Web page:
Fifty years ago, on September 8, 1971, the premiere of Leonard Bernstein’s MASS: A Theatre Piece for Singers, Players and Dancers inaugurated the John F. Kennedy Center for the Performing Arts in Washington D.C. During the shocking climactic scene, taking place during the “Fraction” rite (breaking the bread) typically preceding Communion distribution in the Roman Catholic Mass, the Celebrant threw the monstrance and chalice to the ground. (More on the monstrance below.) Surveying the wreckage of broken glass and spilled wine, the Celebrant sang his heart-wrenching lament, entitled “Fraction: Things Get Broken.” The words, music, and action evoked multiple layers of breakage: the Celebrant’s faith in the sacrament; the assassination of President Kennedy; the years of social and cultural breakdown, catalyzed by the war in Vietnam, that followed; and, more generally, the fragility of human existence—what Milan Kundera called “the unbearable lightness of being.” Even as Bernstein’s lament gave voice to a particular historical epoch, it transcended temporal and spatial boundaries.

This transcendence accounts at least in part for several recordings of MASS during the past three decades. Kent Nagano’s (2004), thirty years removed from Bernstein’s original cast recording, appeared in the wake of 9/11 and the consequent U.S. invasions of Afghanistan and Iraq. Kristjan Järvi’s (2006; released 2009) and Marin Alsop’s (2009) recordings appeared at the end of the first decade of the new millennium. More recently, recordings by Yannick Nézet-Séguin (2018) and Dennis Russell Davies (2020) marked Bernstein’s birth year (1918) centenary and closed out the century’s second decade.

The Bernstein birth centenary was also commemorated in July 2018 by a production of Bernstein’s MASS at Lincoln Center’s Mostly Mozart Festival. The event sparked a spirited exchange over whether MASS represented Bernstein at his best or worst. New York Times critic Anthony Tommasini opened his essay by recalling that these disagreements go all the way back to two reviews published the morning after the premiere. Writing in the Times in 1971, Harold Schonberg dismissed the piece as “fashionable kitsch,” both “cheap and vulgar.” In contrast, Paul Hume’s Washington Post review hailed the work as a “rich amalgamation of the theatrical arts” and “the greatest music Bernstein has ever written.” In his review for Commonweal (“The Media Is the Mass,” October 1, 1971), Ralph Thibodeau predicted that “there is enough symbolism in the work to engender heated argument for years to come.” However, noting an implicit “antipathy to organized, established religion,” Thibodeau opined: “The show will probably never make St. Peter’s.” He would undoubtedly have been surprised at the Vatican’s semi-staged performance, produced for the Jubilee 2000 celebration and available on DVD.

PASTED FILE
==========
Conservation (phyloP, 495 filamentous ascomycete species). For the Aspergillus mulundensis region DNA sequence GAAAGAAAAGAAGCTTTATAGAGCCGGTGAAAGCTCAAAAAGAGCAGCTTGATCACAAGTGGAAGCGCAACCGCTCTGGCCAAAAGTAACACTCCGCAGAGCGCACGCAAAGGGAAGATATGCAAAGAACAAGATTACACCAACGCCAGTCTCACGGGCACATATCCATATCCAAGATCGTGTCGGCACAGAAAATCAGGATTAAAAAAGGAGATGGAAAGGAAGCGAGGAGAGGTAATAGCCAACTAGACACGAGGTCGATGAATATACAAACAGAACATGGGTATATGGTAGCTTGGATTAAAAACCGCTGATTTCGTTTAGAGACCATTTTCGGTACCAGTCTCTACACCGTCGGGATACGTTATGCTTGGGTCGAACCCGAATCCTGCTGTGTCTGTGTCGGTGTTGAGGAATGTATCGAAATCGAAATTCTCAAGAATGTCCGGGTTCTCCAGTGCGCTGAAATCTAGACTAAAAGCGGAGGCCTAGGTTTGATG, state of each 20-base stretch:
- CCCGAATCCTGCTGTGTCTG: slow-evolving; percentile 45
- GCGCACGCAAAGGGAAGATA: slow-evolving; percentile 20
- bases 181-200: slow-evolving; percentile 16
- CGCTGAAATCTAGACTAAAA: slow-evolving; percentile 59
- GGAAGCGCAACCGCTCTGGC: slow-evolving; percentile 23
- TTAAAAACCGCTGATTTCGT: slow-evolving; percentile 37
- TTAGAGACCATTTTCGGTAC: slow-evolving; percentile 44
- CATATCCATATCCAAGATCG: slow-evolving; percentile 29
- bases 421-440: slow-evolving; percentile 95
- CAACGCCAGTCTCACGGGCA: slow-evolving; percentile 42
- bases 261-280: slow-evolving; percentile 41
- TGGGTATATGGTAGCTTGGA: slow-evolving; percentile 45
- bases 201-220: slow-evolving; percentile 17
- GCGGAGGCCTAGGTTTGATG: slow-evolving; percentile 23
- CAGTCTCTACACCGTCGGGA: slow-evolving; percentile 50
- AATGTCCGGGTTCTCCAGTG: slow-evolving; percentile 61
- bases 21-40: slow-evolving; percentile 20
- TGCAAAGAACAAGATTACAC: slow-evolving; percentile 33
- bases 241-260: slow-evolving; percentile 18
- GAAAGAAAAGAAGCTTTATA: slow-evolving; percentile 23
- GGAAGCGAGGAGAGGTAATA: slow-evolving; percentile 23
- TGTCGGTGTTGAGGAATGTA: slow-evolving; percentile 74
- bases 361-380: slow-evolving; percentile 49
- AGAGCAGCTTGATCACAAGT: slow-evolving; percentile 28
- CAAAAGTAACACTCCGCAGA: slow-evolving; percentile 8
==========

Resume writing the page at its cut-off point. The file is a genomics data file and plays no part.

Why did the Kennedy Center open with Bernstein’s MASS? By 1971, Bernstein’s association with both the center and the Kennedys was already more than a decade old. In 1958, President Dwight D. Eisenhower signed bipartisan legislation creating a National Cultural Center to be built in the nation’s capital. In January 1961, Bernstein conducted at the president-elect’s inauguration-eve gala, including his own composition, “Fanfare for the Inauguration of John F. Kennedy” (1961). During the Kennedy administration, Bernstein was a frequent White House guest. In 1962, the president and Jackie Kennedy launched a $30 million fundraising campaign for the National Cultural Center’s construction. On November 29—one month after the Cuban Missile Crisis and the opening of Vatican II—Bernstein hosted a black-tie fundraiser titled “An American Pageant of the Arts.” In addition to the all-star cast (including seven-year-old Yo-Yo Ma), the telecast evening featured President Kennedy’s historic speech on the importance of the arts to a nation’s cultural identity.

This was not an abstract project for him, and so he set to work on the piece he originally imagined as “A Mass for Patriots.”

A year later, President Kennedy was assassinated. Two days after that, CBS suspended its nonstop news coverage for a broadcast of Gustav Mahler’s Symphony No. 2—the “Resurrection” symphony—featuring Bernstein conducting the New York Philharmonic. Bernstein had just completed his Symphony No. 3, entitled the “Kaddish” Symphony. The title “Kaddish”—i.e. “sanctification”—denoted the Jewish prayer sanctifying the Lord’s name that is also frequently associated with death (“mourner’s Kaddish”). Bernstein dedicated the symphony “To the beloved memory of John F. Kennedy” and conducted its mid-December premiere in Tel Aviv. On January 23, 1964, President Lyndon B. Johnson signed into law an Act of Congress renaming the future National Cultural Center in memory of the slain president. At the end of that year, ground was broken for the newly named Kennedy Center, which after nearly seven years of construction opened in 1971.

Three years earlier, Sen. Robert F. Kennedy had been assassinated, and at the funeral Mass held in New York’s St. Patrick’s Cathedral, Bernstein conducted the “Adagietto” from Gustav Mahler’s Fifth Symphony. Jackie Kennedy wrote Bernstein a letter—which Alex Ross has called “the thank-you note of the century”—describing her experience of that moment. In short, when she commissioned Bernstein to write a musical composition to inaugurate the John F. Kennedy Center, the composer already had a long personal history with both the Kennedy family and the center. This was not an abstract project for him, and so he set to work on the piece he originally imagined as “A Mass for Patriots.”

Fifty years after the premiere of MASS, in addition to recent audio recordings, online resources make the work even more accessible. For contributing members of PBS, the ravishing Ravinia Festival production—staged and recorded in summer 2019 and then broadcast a year later during the 2020 pandemic lockdown—remains available on the Great Performances website. Several recordings are also available on YouTube, including the historic 1981 tenth-year anniversary broadcast production at the Kennedy Center; and a lively multimedia 2016 Czech production. Finally, the libretto is available online for ready reference.